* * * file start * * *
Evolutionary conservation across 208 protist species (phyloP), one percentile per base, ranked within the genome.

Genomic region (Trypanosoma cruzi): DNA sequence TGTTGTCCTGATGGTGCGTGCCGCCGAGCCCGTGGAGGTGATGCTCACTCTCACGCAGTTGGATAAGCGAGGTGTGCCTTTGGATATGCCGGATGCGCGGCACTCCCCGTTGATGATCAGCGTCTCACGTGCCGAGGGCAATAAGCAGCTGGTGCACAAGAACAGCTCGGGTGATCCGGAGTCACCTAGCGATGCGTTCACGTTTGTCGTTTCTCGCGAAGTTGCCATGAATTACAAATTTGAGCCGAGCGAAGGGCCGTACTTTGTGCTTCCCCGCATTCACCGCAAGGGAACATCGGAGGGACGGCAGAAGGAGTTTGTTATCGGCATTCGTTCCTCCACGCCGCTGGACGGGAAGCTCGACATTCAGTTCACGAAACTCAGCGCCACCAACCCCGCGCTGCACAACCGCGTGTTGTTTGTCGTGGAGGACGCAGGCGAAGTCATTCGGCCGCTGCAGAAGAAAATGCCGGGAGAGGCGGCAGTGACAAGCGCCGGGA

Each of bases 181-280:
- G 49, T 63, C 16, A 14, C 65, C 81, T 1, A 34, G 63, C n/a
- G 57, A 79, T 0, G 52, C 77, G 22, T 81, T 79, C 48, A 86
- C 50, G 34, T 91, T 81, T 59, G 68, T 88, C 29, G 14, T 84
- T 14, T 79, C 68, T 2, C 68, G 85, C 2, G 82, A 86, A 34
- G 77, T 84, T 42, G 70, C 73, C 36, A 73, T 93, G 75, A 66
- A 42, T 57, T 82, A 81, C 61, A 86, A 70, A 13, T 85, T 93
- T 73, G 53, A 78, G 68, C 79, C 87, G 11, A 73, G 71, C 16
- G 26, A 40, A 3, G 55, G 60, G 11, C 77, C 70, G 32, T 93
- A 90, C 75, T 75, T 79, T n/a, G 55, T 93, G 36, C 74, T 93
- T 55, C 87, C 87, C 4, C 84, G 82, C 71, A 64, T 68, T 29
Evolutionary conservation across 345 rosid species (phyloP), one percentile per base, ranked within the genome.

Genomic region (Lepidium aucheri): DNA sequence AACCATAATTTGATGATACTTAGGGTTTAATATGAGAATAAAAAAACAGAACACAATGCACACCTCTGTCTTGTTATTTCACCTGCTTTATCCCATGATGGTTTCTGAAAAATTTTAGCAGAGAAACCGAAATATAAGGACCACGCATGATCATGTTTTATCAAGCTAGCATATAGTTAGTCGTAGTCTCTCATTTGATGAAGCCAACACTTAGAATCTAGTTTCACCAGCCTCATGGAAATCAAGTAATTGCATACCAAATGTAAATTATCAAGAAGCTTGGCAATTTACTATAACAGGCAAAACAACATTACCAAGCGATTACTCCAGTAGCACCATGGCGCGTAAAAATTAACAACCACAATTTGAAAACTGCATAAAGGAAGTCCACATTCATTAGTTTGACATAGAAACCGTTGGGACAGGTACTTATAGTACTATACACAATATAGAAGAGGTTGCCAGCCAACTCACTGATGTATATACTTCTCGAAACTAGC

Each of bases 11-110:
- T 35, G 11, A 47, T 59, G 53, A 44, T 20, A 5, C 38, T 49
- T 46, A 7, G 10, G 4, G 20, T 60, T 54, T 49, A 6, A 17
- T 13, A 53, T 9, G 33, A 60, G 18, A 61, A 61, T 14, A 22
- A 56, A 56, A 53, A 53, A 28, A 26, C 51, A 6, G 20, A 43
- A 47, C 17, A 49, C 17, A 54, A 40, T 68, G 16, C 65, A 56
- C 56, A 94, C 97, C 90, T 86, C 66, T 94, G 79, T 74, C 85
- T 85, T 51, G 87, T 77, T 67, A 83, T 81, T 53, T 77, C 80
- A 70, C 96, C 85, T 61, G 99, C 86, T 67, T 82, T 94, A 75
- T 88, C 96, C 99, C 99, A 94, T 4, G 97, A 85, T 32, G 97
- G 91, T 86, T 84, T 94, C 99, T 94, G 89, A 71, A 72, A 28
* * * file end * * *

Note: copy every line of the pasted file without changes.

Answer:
Evolutionary conservation across 208 protist species (phyloP), one percentile per base, ranked within the genome.

Genomic region (Trypanosoma cruzi): DNA sequence TGTTGTCCTGATGGTGCGTGCCGCCGAGCCCGTGGAGGTGATGCTCACTCTCACGCAGTTGGATAAGCGAGGTGTGCCTTTGGATATGCCGGATGCGCGGCACTCCCCGTTGATGATCAGCGTCTCACGTGCCGAGGGCAATAAGCAGCTGGTGCACAAGAACAGCTCGGGTGATCCGGAGTCACCTAGCGATGCGTTCACGTTTGTCGTTTCTCGCGAAGTTGCCATGAATTACAAATTTGAGCCGAGCGAAGGGCCGTACTTTGTGCTTCCCCGCATTCACCGCAAGGGAACATCGGAGGGACGGCAGAAGGAGTTTGTTATCGGCATTCGTTCCTCCACGCCGCTGGACGGGAAGCTCGACATTCAGTTCACGAAACTCAGCGCCACCAACCCCGCGCTGCACAACCGCGTGTTGTTTGTCGTGGAGGACGCAGGCGAAGTCATTCGGCCGCTGCAGAAGAAAATGCCGGGAGAGGCGGCAGTGACAAGCGCCGGGA

Each of bases 181-280:
- G 49, T 63, C 16, A 14, C 65, C 81, T 1, A 34, G 63, C n/a
- G 57, A 79, T 0, G 52, C 77, G 22, T 81, T 79, C 48, A 86
- C 50, G 34, T 91, T 81, T 59, G 68, T 88, C 29, G 14, T 84
- T 14, T 79, C 68, T 2, C 68, G 85, C 2, G 82, A 86, A 34
- G 77, T 84, T 42, G 70, C 73, C 36, A 73, T 93, G 75, A 66
- A 42, T 57, T 82, A 81, C 61, A 86, A 70, A 13, T 85, T 93
- T 73, G 53, A 78, G 68, C 79, C 87, G 11, A 73, G 71, C 16
- G 26, A 40, A 3, G 55, G 60, G 11, C 77, C 70, G 32, T 93
- A 90, C 75, T 75, T 79, T n/a, G 55, T 93, G 36, C 74, T 93
- T 55, C 87, C 87, C 4, C 84, G 82, C 71, A 64, T 68, T 29
Evolutionary conservation across 345 rosid species (phyloP), one percentile per base, ranked within the genome.

Genomic region (Lepidium aucheri): DNA sequence AACCATAATTTGATGATACTTAGGGTTTAATATGAGAATAAAAAAACAGAACACAATGCACACCTCTGTCTTGTTATTTCACCTGCTTTATCCCATGATGGTTTCTGAAAAATTTTAGCAGAGAAACCGAAATATAAGGACCACGCATGATCATGTTTTATCAAGCTAGCATATAGTTAGTCGTAGTCTCTCATTTGATGAAGCCAACACTTAGAATCTAGTTTCACCAGCCTCATGGAAATCAAGTAATTGCATACCAAATGTAAATTATCAAGAAGCTTGGCAATTTACTATAACAGGCAAAACAACATTACCAAGCGATTACTCCAGTAGCACCATGGCGCGTAAAAATTAACAACCACAATTTGAAAACTGCATAAAGGAAGTCCACATTCATTAGTTTGACATAGAAACCGTTGGGACAGGTACTTATAGTACTATACACAATATAGAAGAGGTTGCCAGCCAACTCACTGATGTATATACTTCTCGAAACTAGC

Each of bases 11-110:
- T 35, G 11, A 47, T 59, G 53, A 44, T 20, A 5, C 38, T 49
- T 46, A 7, G 10, G 4, G 20, T 60, T 54, T 49, A 6, A 17
- T 13, A 53, T 9, G 33, A 60, G 18, A 61, A 61, T 14, A 22
- A 56, A 56, A 53, A 53, A 28, A 26, C 51, A 6, G 20, A 43
- A 47, C 17, A 49, C 17, A 54, A 40, T 68, G 16, C 65, A 56
- C 56, A 94, C 97, C 90, T 86, C 66, T 94, G 79, T 74, C 85
- T 85, T 51, G 87, T 77, T 67, A 83, T 81, T 53, T 77, C 80
- A 70, C 96, C 85, T 61, G 99, C 86, T 67, T 82, T 94, A 75
- T 88, C 96, C 99, C 99, A 94, T 4, G 97, A 85, T 32, G 97
- G 91, T 86, T 84, T 94, C 99, T 94, G 89, A 71, A 72, A 28